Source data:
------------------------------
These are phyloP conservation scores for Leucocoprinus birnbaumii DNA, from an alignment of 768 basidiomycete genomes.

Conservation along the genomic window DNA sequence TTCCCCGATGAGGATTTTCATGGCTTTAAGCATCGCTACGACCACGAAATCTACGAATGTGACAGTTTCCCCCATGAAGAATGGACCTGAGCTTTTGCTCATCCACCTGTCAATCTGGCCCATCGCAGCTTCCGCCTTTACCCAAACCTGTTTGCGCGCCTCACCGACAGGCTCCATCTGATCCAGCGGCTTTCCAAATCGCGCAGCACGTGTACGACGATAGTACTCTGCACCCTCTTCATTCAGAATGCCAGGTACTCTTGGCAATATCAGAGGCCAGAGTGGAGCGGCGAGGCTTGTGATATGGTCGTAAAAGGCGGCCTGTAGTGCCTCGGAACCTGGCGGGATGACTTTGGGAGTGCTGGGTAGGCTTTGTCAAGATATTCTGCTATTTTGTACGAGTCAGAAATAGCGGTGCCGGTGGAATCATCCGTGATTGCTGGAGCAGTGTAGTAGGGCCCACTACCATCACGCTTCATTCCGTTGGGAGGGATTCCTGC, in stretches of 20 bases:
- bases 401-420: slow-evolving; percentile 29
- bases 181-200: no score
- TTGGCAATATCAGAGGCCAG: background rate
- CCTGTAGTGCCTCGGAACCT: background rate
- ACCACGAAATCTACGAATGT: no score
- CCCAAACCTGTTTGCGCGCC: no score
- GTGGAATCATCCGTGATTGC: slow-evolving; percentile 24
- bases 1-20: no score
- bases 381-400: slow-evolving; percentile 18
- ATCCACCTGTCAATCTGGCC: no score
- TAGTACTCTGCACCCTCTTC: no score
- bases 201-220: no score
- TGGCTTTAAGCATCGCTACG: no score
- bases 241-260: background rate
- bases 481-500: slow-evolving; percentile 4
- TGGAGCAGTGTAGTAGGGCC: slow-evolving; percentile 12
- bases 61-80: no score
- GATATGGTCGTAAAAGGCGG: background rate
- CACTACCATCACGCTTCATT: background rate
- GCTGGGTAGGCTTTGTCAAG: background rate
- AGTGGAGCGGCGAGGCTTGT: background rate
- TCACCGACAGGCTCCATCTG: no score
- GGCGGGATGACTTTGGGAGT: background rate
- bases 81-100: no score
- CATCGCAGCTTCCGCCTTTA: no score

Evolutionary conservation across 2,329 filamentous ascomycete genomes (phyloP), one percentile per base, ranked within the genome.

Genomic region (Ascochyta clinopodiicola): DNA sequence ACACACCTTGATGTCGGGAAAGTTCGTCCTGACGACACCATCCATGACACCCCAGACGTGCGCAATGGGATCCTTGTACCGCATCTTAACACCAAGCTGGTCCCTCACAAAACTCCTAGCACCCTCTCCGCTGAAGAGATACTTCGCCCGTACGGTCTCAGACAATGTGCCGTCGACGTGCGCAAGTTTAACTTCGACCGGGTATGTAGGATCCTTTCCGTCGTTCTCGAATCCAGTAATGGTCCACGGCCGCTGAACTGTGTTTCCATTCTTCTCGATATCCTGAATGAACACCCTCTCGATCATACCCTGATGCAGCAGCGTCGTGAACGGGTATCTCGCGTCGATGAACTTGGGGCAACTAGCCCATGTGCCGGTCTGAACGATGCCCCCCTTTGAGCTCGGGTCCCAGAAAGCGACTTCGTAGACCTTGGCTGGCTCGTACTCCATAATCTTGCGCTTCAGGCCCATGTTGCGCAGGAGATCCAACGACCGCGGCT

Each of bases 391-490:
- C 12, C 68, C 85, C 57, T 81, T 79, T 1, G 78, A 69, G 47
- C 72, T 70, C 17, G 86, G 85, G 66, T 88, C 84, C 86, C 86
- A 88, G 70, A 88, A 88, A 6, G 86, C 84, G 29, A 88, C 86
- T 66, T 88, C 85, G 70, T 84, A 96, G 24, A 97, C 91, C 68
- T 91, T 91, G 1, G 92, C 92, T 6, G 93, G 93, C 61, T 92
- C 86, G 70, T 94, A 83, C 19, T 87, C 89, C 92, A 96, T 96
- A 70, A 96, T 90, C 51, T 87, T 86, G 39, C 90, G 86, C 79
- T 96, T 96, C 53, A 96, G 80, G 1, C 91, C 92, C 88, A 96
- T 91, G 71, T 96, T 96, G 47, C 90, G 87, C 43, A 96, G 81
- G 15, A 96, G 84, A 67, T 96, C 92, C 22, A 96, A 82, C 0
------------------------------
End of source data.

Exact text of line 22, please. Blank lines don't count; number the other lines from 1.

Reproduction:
- GCTGGGTAGGCTTTGTCAAG: background rate